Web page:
The United Nations, as well as experts at the World Wildlife Fund [WWF] and Global Forest Watch [GFW] found that one million animals are in danger of extinction as a result of how much deforestation has occurred.
Tropical rainforests, for example, which have remained relatively undisturbed for around 20 million years are said to provide at least one third of the oxygen we all need.
Chairman/Chief Executive of NDLEA, Brigadier Muhammadu Buba Marwa [retd], explained that a concerted effort is needed to stop marijuana cultivation while farmers should be encouraged to cultivate food and economic crops as Nigeria risks devastating food, ecological and climate change crisis if the trend of marijuana cultivation is not addressed in the country.
“Stakeholders must strategize on how to increase food production and prevent criminal organizations from diverting arable farmland for marijuana cultivation. A situation where food and cash crops are paving way for marijuana plant portend danger and deserved urgent attention,” Colonel Muhammad Mustapha Abdallah [retd], former Chairman/Chief Executive of NDLEA, said.
Nigeria has one of the highest rates of deforestation in the world, having lost around 410,100 hectares which is approximately 3.5% per year over the period of between 2005 - 2010/2012.
In 2010, Nigeria had 109 million ha of natural forest extending over 12% of its land area. In 2020, the country lost 97.8 kilometres ha of natural forest, with global 3.8 million hectares of tropical primary rainforest destroyed in 2019 - equivalent to a football pitch every seconds, according to Global Forest Watch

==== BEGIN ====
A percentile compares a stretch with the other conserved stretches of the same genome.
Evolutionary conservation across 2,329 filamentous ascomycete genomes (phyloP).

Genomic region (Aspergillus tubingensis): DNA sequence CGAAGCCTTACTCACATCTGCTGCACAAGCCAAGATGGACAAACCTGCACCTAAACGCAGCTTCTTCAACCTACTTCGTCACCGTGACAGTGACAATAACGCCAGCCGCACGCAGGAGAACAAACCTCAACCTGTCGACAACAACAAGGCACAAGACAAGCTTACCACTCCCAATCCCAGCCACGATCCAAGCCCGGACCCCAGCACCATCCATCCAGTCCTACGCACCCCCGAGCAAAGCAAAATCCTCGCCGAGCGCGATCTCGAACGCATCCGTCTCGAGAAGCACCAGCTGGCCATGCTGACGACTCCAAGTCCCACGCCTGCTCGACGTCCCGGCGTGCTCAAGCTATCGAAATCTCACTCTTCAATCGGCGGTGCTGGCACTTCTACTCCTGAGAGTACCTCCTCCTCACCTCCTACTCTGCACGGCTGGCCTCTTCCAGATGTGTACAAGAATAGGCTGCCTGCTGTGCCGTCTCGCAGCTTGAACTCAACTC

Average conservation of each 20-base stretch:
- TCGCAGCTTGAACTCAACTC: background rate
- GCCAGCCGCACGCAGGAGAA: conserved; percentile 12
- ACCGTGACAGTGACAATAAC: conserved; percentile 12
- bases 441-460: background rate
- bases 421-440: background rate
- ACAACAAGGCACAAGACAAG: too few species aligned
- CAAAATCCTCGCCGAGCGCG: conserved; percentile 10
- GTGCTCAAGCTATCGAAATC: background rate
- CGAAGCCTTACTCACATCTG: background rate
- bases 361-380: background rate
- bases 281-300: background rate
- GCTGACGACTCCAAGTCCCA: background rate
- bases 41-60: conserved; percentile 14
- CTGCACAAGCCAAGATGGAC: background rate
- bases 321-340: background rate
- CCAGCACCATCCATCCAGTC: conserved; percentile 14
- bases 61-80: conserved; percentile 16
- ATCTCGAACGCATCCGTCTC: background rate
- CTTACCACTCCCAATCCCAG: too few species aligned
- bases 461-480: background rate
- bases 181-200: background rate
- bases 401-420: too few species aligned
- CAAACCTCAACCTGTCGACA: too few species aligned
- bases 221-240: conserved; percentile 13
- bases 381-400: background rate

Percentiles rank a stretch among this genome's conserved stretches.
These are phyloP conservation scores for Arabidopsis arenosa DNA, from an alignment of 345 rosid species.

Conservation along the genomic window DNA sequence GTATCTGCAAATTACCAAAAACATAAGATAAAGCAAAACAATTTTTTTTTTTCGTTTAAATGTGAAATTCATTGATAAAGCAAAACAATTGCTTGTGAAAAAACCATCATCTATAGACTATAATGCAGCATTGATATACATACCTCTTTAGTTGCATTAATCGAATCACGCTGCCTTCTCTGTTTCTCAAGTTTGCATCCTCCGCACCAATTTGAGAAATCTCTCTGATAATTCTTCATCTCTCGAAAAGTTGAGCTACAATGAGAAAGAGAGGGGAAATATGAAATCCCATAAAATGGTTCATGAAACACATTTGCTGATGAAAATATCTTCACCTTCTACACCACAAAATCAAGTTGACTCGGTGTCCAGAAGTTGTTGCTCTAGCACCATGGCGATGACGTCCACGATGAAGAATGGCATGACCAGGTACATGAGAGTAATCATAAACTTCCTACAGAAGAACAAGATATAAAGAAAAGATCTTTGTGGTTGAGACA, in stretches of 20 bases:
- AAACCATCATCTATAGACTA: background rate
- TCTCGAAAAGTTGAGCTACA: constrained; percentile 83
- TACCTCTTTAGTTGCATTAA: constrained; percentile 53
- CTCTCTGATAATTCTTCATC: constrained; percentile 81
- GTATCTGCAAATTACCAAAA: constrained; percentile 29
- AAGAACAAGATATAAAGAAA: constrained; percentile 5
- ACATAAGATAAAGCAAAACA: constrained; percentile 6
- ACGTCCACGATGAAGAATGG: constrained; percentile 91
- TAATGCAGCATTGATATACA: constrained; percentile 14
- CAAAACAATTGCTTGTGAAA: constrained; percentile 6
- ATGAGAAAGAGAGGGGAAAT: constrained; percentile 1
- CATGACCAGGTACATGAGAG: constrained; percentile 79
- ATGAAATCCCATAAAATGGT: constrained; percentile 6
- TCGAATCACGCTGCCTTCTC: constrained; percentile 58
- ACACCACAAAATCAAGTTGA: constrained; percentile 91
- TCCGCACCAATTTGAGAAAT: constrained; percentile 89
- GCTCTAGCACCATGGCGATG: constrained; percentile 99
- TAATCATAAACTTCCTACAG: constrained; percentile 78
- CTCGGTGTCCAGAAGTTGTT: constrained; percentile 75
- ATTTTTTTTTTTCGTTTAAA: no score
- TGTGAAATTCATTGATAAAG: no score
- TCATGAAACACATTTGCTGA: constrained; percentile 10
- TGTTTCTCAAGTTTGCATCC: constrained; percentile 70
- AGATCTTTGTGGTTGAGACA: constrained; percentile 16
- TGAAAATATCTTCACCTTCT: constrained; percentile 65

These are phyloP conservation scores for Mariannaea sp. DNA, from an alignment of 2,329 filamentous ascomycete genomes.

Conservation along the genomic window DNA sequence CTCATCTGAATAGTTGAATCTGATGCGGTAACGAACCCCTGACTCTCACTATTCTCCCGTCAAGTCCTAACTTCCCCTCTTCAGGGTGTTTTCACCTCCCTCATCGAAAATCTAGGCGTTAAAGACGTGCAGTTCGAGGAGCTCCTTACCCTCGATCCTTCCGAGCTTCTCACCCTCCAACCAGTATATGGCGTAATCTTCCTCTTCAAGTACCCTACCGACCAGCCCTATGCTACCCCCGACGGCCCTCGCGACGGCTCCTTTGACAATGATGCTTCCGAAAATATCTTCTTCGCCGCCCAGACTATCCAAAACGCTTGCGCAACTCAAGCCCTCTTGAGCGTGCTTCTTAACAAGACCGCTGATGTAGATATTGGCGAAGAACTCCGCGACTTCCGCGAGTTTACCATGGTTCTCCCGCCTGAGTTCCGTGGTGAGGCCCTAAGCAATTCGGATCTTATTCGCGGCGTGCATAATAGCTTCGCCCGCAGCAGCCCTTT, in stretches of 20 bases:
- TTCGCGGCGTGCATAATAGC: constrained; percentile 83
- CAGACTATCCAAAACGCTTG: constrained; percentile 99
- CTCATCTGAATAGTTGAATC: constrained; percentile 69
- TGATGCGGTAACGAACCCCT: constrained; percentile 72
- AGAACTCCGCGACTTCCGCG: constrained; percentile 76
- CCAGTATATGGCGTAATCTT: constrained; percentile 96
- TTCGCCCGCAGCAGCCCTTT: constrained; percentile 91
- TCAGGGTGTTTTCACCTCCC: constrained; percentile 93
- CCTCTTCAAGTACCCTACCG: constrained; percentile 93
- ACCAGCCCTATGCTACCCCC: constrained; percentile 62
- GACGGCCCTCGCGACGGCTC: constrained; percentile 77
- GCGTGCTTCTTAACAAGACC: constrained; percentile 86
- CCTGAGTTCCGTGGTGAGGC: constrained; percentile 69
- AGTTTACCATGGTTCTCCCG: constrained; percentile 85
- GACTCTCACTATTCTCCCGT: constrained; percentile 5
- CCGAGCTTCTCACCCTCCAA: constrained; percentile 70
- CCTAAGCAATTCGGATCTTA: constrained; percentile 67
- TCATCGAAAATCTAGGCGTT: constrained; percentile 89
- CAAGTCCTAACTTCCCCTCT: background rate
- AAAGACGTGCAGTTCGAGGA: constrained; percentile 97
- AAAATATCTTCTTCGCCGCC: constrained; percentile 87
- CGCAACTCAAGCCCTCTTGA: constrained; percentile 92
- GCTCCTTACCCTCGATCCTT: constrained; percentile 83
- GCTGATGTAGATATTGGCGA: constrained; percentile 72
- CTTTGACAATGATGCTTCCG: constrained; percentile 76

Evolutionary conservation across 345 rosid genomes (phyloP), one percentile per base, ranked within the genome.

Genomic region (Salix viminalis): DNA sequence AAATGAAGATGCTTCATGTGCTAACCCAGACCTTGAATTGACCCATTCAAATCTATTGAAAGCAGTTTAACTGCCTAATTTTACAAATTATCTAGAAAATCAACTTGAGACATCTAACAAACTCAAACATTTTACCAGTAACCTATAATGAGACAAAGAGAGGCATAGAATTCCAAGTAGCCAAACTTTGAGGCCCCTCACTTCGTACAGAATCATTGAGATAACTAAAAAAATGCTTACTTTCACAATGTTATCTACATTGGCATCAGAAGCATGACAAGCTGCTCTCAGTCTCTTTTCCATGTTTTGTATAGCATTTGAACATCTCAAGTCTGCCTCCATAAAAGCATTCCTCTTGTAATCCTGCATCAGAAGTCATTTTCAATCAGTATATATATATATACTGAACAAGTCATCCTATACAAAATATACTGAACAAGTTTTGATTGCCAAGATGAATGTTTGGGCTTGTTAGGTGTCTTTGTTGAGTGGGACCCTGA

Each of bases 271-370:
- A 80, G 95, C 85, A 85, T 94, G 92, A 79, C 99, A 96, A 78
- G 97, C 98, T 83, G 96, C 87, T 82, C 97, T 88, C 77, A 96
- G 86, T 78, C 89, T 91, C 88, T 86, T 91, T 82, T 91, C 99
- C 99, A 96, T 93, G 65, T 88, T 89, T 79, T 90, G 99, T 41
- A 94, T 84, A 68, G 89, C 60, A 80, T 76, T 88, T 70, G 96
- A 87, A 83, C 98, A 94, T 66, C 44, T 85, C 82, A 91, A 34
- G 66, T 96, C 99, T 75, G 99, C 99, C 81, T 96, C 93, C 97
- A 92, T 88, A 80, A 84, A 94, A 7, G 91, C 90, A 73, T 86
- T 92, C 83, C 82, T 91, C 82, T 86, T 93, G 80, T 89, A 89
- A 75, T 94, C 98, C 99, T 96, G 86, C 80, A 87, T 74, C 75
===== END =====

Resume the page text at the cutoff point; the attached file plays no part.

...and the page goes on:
Deforestation has ruined the habitat of many plants, animals, ecotourism, the economy of the communities, wildlife, increased desertification, loss of biodiversity ecosystems, and reduction in carbons sequestration capacity which in turn contributes to climate change, hydrological cycles and water runoff.
Currently almost a quarter [23 percent] of global emissions come from land use activities, such as; logging, deforestation and farming.
Protecting forests and ending damaging land use is one of the most important things the world can do to limit catastrophic global warming, while also protecting the lives and futures of the 1.6 billion people worldwide, nearly 25 percent of the world’s population, who rely on forests for their livelihoods.
"It is vital for governments of countries to immediately put an end to the looting of its forests and engage in the renovation of its forest sector, transforming it into an effectively regulated branch of its economy, respectful of the environment and its citizens." - Environmental Investigation Agency [EIA]